H&H Workshop

Harrisons moved from central Durham to their purpose-built workshop on the city boundary in 1996. It is built round a glazed courtyard which provides a source of natural light for the working areas on three sides. On the fourth side is the large building room, with more than 10 metres of available height. The workshop was specifically designed with organ building in mind and includes an overhead crane for the building room.  

The firm’s extensive records, which date back to the 19th century, are available for reference in the archive room, above which a glazed corridor allows the management and visitors to observe the organ builders in action.

Mark Venning on the spiral staircase brought over from Hawthorn Terrace

A memento of 124 years in the old workshop in Hawthorn Terrace is the spiral staircase which still connects the offices and the workshop

Much of the work is done by hand, but the essential machines are within easy reach. The well-equipped machine shop runs the whole length of the workshop.

The two voicing rooms are kept at a strategic distance from one another, and the noises made by the voicers filter out on to the shop floor. The metal shop, where the pipes are made, is conveniently placed between them. It has an en-suite casting room equipped with a granite casting bench.

An extension to the workshop, sited between the machine shop and the service court, was opened in 2018.




Wood is the basic ingredient of the pipe organ, and organ builders are highly skilled woodworkers. Beautiful woods are used for the console and casework, and woods with high tensile strength and stability for the structure and working parts. The most intricate pieces of woodwork in an organ are the soundboards, or wind chests, on which the pipes stand. H&H has an unbroken tradition of building slider chests, which have unrivalled musical advantages. The principles of construction remain traditional, but in order to overcome the challenges of modern heating systems we now use modern composites, such as marine ply, alongside natural timber. These do not twist or shrink, so complete reliability is assured.

Oak, ash, mahogany or walnut may be used for the casework, and a hard wood such as iroko is used for the pedals. Keyboards are usually faced in bone or ‘alternative ivory’ with ebony sharps, but we occasionally reverse the colours using ebony and lemonwood. Rosewood is used for drawstops. Wooden pipes (which range in length from 32ft down to one inch) are made of yellow pine or poplar. Trackers (which need to be long and lightweight) are of western red cedar.


All organ pipes are hand-made. A small organ may contain between 200 and 500 pipes; a large organ five thousand or more. The body lengths range from 32ft to less than half an inch (10mm).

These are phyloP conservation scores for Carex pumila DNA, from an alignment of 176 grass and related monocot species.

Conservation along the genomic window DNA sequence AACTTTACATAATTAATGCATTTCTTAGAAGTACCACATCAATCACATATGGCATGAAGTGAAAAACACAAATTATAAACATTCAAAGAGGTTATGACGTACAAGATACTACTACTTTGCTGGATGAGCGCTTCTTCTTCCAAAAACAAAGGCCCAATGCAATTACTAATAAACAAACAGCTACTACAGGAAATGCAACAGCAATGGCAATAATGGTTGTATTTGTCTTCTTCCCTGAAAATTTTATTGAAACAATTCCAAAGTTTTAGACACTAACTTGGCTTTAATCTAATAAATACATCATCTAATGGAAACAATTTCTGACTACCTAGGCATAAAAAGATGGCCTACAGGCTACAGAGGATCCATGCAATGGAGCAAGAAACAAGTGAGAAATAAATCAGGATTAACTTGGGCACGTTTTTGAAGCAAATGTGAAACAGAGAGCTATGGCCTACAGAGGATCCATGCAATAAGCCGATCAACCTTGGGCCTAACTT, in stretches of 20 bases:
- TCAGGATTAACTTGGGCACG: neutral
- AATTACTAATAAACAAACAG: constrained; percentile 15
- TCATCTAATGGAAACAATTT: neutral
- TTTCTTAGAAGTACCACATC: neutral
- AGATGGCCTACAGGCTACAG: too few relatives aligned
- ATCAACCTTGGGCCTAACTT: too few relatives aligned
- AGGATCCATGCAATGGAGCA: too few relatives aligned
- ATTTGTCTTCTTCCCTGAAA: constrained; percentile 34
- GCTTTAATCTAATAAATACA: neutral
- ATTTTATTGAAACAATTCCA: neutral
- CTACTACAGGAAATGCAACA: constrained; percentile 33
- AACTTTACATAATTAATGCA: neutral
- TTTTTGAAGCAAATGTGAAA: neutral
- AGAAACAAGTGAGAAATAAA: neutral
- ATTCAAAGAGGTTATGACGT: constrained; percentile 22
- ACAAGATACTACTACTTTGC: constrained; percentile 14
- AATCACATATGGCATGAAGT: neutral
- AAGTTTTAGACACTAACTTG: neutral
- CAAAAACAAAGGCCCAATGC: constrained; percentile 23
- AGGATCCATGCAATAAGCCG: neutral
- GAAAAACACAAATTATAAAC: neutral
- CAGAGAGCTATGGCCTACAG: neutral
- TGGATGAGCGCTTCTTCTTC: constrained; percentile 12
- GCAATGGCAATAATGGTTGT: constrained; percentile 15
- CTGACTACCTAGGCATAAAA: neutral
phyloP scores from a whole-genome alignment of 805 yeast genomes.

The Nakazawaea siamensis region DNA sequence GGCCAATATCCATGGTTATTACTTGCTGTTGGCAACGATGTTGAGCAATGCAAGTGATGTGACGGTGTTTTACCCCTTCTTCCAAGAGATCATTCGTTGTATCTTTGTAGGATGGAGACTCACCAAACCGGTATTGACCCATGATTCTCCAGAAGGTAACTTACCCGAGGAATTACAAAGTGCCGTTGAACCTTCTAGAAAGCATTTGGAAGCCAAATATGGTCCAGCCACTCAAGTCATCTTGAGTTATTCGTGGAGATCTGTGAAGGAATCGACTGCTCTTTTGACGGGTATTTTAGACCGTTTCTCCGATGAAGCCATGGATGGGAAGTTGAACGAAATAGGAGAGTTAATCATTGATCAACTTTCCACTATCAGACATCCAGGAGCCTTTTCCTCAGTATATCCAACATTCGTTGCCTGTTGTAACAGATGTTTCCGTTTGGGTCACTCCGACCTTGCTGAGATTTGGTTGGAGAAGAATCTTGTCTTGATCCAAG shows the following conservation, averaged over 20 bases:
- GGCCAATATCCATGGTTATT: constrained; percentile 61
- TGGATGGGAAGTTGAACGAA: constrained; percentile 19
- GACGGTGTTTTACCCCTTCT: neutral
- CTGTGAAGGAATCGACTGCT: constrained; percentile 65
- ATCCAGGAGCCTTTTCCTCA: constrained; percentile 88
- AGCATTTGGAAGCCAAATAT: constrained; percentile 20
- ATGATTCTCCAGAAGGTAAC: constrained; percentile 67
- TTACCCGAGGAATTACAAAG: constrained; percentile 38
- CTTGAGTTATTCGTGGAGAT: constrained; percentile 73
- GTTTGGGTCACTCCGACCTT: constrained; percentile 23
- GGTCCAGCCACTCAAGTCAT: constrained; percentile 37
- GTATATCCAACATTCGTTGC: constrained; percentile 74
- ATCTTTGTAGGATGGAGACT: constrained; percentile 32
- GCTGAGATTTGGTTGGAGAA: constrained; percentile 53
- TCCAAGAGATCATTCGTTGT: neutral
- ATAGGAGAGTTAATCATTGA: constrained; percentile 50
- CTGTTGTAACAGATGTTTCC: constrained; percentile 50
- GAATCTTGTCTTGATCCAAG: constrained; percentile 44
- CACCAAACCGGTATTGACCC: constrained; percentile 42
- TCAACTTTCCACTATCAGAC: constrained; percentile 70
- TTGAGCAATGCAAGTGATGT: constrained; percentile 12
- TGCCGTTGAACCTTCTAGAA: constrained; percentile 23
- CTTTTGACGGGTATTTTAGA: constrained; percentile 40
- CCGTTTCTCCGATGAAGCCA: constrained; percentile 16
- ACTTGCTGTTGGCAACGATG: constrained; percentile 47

We have our own pipe-making shop. Pipe metal is cast in varying thicknesses (smaller pipes need thinner metal). The metal is a tin/lead alloy: we use 30% tin for flute pipes (“plain metal”) and 50% for principals and reeds (“spotted metal” : the spots form naturally as the metal cools). We make both types of organ pipe: flue pipes (which work on the same principle as a recorder), and reed pipes, where the sound made by a beating tongue is amplified by a long tube or resonator, as in a clarinet.

Pipe-making requires great accuracy, so the length and diameter (the “scale”) specified by the voicer can be precisely realised throughout each rank of pipes, or “stop”.


Voicing is a skill unique to organ building. Each organ pipe is a musical instrument, even though it only plays one note! Thus the relationships between the individual pipes of a rank, or ‘stop’, and those between the various stops and departments of an organ, are of crucial importance.

At the beginning of each organ project, the voicer will determine the ‘scale’ (length/diameter ratio) of the pipe in each stop. This is of great importance in fitting the organ’s sound to a particular building: but it is only a start. Once the pipes are made, the voicer must mould the sound of each pipe to create the appropriate musical quality and dynamic level. This is done by making intricate alterations and adjustments to the mouth, foot and body of each flue pipe, and to the tongue and body (resonator) of each reed pipe.

Thus the voicer requires not only a good musical ear but also advanced and sensitive hand skills.

The final stage is carried out in the building itself, when two voicers work together on the pipes (one listening, one making yet more adjustments) to create the finished sound, unique to that building. This work requires great concentration day after day, for it is then that the organ’s musical architecture is definitely established.  In order to ensure musical success, one of our voicers is always involved in each organ project for the earliest planning stage onwards.


The Building of the Workshop 1996

In 1996, after 124 years in Hawthorn Terrace, the firm moved to a purpose-built workshop in Meadowfield, still within the Durham city boundary, where the parish church boasts a Harrison organ of 1882.

Below are a series of photographs showing the construction of our present workshop in St John’s Road, Meadowfield, Durham

The new completed workshop 1996



side view of the exterior

Entry road into the works

main entry road

Harrison Organ Factory exterior

front view exterior

workshop left side

part of the workshop